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Four Helpful Strategies to Encourage Your Pre-K Child

February 16, 2021 No Comments

My son, Caleb, is one of the best kids that I know. He is smart, thoughtful, kind, and is always looking out for his mama and brothers. I’m still adjusting to the fact that he’s five now (!!) and will be starting kindergarten in the fall. But, I’m not the only one. Lately, he’s questioning himself more, while trying to make sense of so much new information. I’ve had to be more vigilant to make sure that he’s adjusting as best as he can. This means adopting four strategies to encouraging my bright and curious pre-K child.

Create boundaries that guide, not restrict.

Even the sweetest kids will still test their boundaries. Caleb wants to take on as much as possible, but it’s not always appropriate actions. His intentions are good so I try not to get angry. Instead, I’m expanding the guardrails of his life so he has a more realistic framework to operate within. Example: I bought him kids’ scissors to use on his own. If they don’t work, he knows to ask an adult because my crafting scissors are off-limits.

CLL playing with a brightly colored puzzle on the floor. Pattern puzzle for encouraging a pre-K child.

Celebrate curiosity and trying new things.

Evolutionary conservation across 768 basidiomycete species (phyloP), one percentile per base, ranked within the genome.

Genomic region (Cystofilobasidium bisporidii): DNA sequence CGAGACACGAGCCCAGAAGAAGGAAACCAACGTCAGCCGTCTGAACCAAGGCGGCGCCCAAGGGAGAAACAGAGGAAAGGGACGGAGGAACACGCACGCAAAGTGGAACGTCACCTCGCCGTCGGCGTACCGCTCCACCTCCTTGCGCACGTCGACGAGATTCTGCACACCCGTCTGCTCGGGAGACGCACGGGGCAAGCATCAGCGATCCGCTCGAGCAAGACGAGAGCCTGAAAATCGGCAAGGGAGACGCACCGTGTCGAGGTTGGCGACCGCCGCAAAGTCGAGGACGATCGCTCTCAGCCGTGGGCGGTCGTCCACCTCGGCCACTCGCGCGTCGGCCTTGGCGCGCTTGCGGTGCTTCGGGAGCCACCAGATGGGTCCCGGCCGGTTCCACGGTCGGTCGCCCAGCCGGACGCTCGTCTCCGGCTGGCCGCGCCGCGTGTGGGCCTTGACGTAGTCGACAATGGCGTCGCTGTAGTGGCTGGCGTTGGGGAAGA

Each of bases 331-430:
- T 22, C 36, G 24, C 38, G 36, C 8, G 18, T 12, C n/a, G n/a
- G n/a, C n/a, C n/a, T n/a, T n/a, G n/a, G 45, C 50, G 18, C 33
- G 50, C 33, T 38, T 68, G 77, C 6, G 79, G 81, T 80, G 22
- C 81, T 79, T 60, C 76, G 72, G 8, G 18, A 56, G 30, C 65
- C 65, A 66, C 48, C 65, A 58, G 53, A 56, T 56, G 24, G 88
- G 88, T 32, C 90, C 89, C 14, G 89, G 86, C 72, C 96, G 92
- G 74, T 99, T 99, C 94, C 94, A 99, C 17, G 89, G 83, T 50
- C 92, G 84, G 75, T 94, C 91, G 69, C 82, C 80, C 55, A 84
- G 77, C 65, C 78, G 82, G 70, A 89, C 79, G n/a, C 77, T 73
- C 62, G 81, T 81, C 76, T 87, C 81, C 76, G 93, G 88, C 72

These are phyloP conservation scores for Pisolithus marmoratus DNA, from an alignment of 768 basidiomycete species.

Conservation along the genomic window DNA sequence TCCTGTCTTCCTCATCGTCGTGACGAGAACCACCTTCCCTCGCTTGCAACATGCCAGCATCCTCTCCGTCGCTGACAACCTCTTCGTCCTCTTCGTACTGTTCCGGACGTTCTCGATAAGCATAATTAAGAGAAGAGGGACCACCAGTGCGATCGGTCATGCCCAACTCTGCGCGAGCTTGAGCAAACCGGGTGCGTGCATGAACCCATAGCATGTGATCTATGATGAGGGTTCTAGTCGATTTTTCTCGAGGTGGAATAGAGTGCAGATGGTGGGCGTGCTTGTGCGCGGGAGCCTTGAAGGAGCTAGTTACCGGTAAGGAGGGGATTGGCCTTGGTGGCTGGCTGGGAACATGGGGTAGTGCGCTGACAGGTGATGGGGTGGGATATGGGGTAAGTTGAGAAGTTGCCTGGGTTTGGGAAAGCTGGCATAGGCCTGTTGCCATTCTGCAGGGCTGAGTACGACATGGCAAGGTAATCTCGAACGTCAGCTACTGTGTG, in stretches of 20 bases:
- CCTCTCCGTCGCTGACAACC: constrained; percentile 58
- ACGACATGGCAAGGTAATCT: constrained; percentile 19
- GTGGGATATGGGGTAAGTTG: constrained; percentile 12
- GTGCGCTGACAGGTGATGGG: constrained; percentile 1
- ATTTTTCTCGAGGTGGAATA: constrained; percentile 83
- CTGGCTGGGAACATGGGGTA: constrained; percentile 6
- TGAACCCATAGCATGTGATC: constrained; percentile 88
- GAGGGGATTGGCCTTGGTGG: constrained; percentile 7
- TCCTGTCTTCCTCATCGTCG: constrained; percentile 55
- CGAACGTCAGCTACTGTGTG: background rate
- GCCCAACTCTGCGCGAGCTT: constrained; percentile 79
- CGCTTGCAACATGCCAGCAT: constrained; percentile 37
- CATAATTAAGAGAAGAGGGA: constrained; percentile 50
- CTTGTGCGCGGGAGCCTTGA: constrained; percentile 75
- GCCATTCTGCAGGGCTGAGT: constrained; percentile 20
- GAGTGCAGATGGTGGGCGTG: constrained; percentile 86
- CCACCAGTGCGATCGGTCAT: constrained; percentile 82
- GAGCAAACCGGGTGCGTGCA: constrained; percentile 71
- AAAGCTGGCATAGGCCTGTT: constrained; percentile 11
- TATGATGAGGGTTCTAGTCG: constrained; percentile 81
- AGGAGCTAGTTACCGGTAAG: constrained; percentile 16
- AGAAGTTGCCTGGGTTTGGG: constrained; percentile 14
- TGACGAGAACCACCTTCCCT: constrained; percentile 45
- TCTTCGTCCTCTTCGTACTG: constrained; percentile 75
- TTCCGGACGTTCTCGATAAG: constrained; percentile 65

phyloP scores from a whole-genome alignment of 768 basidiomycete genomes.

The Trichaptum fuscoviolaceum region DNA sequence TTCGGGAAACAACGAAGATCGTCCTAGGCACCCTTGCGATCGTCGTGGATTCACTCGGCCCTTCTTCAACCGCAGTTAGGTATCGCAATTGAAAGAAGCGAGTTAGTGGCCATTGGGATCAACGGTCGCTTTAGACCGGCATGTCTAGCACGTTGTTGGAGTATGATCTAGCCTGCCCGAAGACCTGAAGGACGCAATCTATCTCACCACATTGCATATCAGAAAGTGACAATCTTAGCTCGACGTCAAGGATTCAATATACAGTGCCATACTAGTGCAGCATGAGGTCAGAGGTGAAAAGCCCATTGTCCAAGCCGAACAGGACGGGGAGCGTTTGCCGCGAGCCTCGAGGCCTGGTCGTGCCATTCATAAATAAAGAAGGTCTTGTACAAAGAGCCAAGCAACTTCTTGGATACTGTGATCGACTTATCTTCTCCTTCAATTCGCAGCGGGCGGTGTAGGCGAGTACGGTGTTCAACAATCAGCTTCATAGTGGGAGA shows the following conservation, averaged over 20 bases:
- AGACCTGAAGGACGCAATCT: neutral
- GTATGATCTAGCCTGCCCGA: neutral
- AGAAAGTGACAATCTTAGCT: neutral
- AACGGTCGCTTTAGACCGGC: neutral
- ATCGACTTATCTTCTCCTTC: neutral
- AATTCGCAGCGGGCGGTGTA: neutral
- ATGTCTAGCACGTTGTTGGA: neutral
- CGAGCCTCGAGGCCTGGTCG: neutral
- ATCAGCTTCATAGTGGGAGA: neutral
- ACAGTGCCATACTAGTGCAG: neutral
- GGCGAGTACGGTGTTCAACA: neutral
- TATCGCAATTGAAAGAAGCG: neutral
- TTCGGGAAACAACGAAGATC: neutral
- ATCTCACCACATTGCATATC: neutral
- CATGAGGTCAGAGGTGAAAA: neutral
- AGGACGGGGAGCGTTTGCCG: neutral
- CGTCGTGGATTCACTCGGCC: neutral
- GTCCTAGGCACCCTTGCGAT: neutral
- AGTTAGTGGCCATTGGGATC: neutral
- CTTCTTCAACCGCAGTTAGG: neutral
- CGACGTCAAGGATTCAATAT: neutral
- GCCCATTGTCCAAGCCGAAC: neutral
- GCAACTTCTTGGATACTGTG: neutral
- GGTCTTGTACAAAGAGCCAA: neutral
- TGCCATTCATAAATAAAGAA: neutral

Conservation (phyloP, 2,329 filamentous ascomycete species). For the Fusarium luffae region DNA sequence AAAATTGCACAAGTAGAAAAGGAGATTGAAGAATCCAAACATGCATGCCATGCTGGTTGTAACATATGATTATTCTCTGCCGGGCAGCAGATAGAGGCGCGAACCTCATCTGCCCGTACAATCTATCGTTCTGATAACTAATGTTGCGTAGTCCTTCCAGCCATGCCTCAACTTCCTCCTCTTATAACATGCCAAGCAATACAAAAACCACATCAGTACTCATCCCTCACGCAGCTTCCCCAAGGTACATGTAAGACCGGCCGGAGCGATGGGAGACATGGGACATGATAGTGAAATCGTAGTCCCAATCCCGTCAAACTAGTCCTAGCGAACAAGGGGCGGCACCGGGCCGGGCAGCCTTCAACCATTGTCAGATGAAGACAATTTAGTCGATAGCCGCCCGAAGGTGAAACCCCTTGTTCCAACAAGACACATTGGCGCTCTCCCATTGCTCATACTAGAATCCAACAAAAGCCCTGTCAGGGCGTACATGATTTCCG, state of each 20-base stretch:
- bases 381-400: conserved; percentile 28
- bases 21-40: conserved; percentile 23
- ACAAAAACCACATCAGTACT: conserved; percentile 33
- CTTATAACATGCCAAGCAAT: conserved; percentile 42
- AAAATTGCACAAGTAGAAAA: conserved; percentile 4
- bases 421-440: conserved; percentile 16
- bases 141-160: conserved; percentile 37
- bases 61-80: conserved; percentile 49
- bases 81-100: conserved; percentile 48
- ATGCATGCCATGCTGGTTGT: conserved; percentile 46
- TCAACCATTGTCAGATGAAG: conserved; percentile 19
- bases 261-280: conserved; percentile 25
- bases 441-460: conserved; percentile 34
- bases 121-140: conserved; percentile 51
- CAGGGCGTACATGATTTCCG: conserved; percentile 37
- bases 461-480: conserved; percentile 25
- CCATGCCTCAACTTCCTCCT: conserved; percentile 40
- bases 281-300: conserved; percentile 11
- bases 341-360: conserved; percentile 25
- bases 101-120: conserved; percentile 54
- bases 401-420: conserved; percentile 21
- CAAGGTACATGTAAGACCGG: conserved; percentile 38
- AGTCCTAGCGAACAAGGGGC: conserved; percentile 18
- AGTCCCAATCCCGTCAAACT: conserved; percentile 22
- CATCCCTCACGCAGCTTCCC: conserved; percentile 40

Trying more things means that he will experience more challenges and setbacks. His reading skills are taking off and he expects some words to come naturally to him. When they don’t, there are visible expressions of frustration and some tears. In those moments, I applaud him for trying new things but also remind him that it will take practice to master things. As a recovering perfectionist, I am on-guard for those traits in my child and try to avoid sending messages associating perfection with worthiness.

Choose uplifting and encouraging words.

We co-created a short, but intentional saying for him to repeat in the morning and again before bed.

I am Caleb. I am smart. I am kind. I am brave. God loves me and I can do anything.

Sometimes he freestyles and adds in other positive things about himself. I love that the most because I want him to take these words to heart. I’m training him to speak life into himself, even when a trusted adult is not around.

Challenge him.

You didn’t think this was only going to be warm and fuzzy strategies, did you? Since Caleb wants to take on more, I look for new responsibilities and chores for him to own. Some are small, like putting up his own clothes in his dresser. Others carry more significance, like choosing what birthday items to buy for our local pantry or being kind when one of his brothers makes him mad. It’s never too early to remind him that he can do hard things!

There’s a lot of transition in his world. He continues to evolve into the role of big brother and he’s also beginning to assert his independence more noticeably. This brings him pretty close to “the line.” I don’t want to stifle that energy, but my job is to guide him properly. I listen to him and watch how he responds. Pivots are needed but consistency is key. I’m definitely learning as I go.

How are you encouraging your pre-K child during this period of change and growth?


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